Why Sports Broadcasts Are Changing, And What They Will Look Like in 2019

Sitting in front of the TV simply watching the game has become blasé for sports fans today. Viewers have become accustomed to having some sort of interaction with what is currently on the TV, often through a second screen, like a smartphone or tablet. The comments, memes, highlights and replays are not enough. Programs on TV are in a race for their viewers’ full attention.

A 2017 survey reported that 63 percent of sport fans viewing a game are also using a second screen, such as their cell phones or tablets to go onto social media. Now, fans have the chance to surpass their need to use a second device to feel like they are more a part of the game, because there are now new techniques that can enhance the game-watching experience.

Companies like NextVR, a California startup founded in 2009, streams VR content. Its services provide users with a real-life simulation from live events, such as NHL, NBA and Wimbledon matches.

Another company innovating is Turner Sports, which has teamed up with Intel. Turner runs media content for the NBA, NCAA and PGA.

During the NCAA Men’s Basketball Tournament, or ‘March Madness’, Turner Sports worked with the NCAA to bring the VR experience to sports fans by mounting cameras in specific areas and persons, such as baskets and referees.

“You want to get the cameras in locations that are as close to the court as possible. You want to put the fans literally on the court, if you can, which is challenging, because you can’t disrupt the actual game,” said Senior Vice President of digital for Turner Sports, Mark Johnson, according PC Mag.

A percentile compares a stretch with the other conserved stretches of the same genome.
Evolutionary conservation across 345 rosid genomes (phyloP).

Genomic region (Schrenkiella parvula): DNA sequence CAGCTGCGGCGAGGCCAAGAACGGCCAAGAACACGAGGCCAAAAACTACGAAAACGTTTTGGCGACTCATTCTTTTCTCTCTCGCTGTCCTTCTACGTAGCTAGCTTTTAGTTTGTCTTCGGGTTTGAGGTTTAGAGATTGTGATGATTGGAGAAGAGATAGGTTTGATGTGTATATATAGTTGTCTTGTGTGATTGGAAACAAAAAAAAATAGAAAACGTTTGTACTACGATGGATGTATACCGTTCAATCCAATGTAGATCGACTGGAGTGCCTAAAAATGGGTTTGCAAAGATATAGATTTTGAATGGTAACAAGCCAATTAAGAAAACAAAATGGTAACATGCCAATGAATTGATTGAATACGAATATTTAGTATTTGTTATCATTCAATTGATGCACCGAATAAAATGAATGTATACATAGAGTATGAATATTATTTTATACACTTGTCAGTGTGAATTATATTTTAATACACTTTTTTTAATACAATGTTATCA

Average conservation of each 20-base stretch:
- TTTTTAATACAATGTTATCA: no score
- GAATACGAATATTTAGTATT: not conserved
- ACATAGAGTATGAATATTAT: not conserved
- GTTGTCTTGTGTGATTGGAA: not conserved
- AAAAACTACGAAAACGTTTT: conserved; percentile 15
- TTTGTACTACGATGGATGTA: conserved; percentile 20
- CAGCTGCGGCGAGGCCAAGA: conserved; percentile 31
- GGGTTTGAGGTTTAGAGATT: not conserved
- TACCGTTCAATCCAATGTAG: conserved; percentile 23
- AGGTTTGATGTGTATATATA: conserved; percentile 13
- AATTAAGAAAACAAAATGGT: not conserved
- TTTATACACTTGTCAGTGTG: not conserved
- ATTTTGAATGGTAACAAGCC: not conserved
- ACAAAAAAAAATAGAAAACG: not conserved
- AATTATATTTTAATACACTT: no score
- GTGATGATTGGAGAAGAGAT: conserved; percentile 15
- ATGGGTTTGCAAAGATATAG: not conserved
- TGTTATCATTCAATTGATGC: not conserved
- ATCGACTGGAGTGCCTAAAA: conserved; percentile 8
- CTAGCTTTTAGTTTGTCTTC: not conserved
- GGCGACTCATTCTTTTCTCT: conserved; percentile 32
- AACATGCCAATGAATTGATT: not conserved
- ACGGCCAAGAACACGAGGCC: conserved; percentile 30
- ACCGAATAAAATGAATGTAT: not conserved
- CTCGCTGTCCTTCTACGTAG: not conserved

Due to the position of the camera on the participant in the game, viewers are able to witness the action through the perspective of the athlete on the court.

“At times, leagues will get nervous that it may distract or could become some sort of an injury at some point for a player. We’ve experimented with locations and feel like we’ve got probably the best we can get at this point, with cameras on the baskets and the sidelines,” Johnson told PC Mag.

Though it may not seem like much of a surprise for sports leagues like the NBA, NFL or even the NCAA to need to stay up to date with technology to attract and maintain a younger audience, it is actually the PGA TOUR that is setting the bar. The golf circuit has begun offering live apps to follow players like Tiger Woods on the green, disrupting the traditional golf broadcast by keying in on featured players and groupings.

“We have the luxury, especially with our feature groups, of following and showing every single shot of a featured player, whether that’s Spieth, or Tiger, or Phil. We’re literally showing them tee off from the first tee and finishing their last spot on the 18th green,” Johnson said to PC Mag. “TV can’t do that.”

The market growth of VR and AR is project to grow to $209.2 billion by 2022. Individuals like Johnson are aware of the possibilities and the necessity of VR, more importantly audience interaction when it comes to sports viewership and not only gaining fans but keeping them.

Whether it is AR/VR, a tablet or a smartphone, the leagues and broadcasters that can best keep audiences engaged away from a TV set will be best positioned to grow in 2019.

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